Vanderbilt Law Review

First Page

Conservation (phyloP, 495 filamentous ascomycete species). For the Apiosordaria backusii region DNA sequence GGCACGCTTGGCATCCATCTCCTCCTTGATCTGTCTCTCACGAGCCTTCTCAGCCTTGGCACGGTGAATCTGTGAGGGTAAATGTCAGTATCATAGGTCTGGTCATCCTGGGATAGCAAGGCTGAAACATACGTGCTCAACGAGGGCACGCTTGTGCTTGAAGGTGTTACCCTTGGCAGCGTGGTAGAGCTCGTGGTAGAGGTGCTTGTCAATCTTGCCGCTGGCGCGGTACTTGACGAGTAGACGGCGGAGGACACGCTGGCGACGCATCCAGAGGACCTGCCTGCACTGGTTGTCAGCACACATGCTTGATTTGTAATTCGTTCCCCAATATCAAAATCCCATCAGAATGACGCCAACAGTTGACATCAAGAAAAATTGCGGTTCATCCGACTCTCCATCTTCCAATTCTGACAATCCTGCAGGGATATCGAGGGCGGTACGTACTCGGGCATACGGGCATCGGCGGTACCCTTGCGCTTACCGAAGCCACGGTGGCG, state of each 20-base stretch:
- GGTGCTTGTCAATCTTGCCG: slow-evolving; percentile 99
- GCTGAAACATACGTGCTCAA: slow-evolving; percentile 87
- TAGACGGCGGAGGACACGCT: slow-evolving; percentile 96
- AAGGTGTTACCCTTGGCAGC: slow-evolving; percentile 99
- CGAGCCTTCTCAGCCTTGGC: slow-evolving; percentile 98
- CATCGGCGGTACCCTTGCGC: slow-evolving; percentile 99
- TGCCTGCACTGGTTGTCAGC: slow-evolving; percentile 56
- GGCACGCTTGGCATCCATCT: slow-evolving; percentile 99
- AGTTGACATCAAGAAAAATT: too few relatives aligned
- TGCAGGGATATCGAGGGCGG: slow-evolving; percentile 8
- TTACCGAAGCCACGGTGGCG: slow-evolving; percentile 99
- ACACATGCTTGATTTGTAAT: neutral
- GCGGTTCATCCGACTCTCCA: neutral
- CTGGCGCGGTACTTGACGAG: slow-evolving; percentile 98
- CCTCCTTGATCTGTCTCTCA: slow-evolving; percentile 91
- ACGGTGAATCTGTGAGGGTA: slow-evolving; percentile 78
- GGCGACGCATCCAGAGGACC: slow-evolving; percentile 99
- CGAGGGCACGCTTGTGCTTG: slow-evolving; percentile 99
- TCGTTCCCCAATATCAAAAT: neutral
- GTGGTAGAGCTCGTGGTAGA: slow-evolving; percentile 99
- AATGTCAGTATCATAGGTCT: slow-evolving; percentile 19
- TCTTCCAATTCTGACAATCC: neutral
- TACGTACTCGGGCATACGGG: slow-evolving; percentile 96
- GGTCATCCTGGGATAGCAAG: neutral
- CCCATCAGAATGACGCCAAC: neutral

Appraisal rights are codified by section 262 of the Delaware General Corporation Law ("DGCL"), which grants dissenting target shareholders in a merger the right to seek judicially determined fair value for their shares.' Appraisal rights therefore aim to protect dissenting shareholders from majority expropriation. 2 However, a new class of shareholders has emerged, testing the bounds of this remedy. "Appraisal arbitrageurs" are hedge funds who seek to exploit the once seldom- used appraisal remedy by buying target company stock after the announcement of the merger solely to pursue appraisal. These appraisal arbitrageurs have fueled the ongoing resurgence of appraisal litigation, sparking debate among corporate law practitioners and academics, many of whom condemn the investment strategy. Powerful opponents argue that appraisal arbitrage creates significant transaction costs for merger parties by extracting rents from target shareholders and creating deal uncertainty. Moreover, appraisal arbitrage has sparked a close look at Delaware courts' methodology in appraisal proceedings, exposing inconsistencies in valuing companies and revealing the judiciary's inappropriate legislative role. Accordingly, the backlash against appraisal arbitrage has not only uncovered a need This Note proposes reforming Delaware's appraisal statute to curb appraisal arbitrage and ensure certainty in appraisal proceedings, upholding the purpose of the appraisal remedy and addressing practical concerns. Part I reviews Delaware's appraisal statute and its related practical considerations, evaluates the economic incentives surrounding appraisal arbitrage, and chronicles the anti-arbitrage call for legislative reform. Part II analyzes specific aspects of the appraisal statute and its attendant judicial application in context with intended policy goals and underlying economic principles. It suggests the market out exception is unnecessary for disinterested mergers and critiques how the appraisal statute and its judicial interpretation promote appraisal arbitrage and undermine the purpose of the remedy. It also explores Delaware courts' valuation methods, inconsistent appraisal doctrine, and improper political motives and legislative role. Part III advocates for legislative reform beyond recent amendments to section 262, including constricting aspects of appraisal rights to eliminate the perverse economic incentives that attract arbitrageurs and to effect the purpose of the appraisal remedy. While the de minimis and interest reduction amendments are a welcome start, Delaware should also (1) confine the market-out exception's cash carve-out to interested transactions, (2) limit appraisal rights to shareholders as of the record date, and (3) delegate valuation in appraisal proceedings to a panel of, independent finance professionals.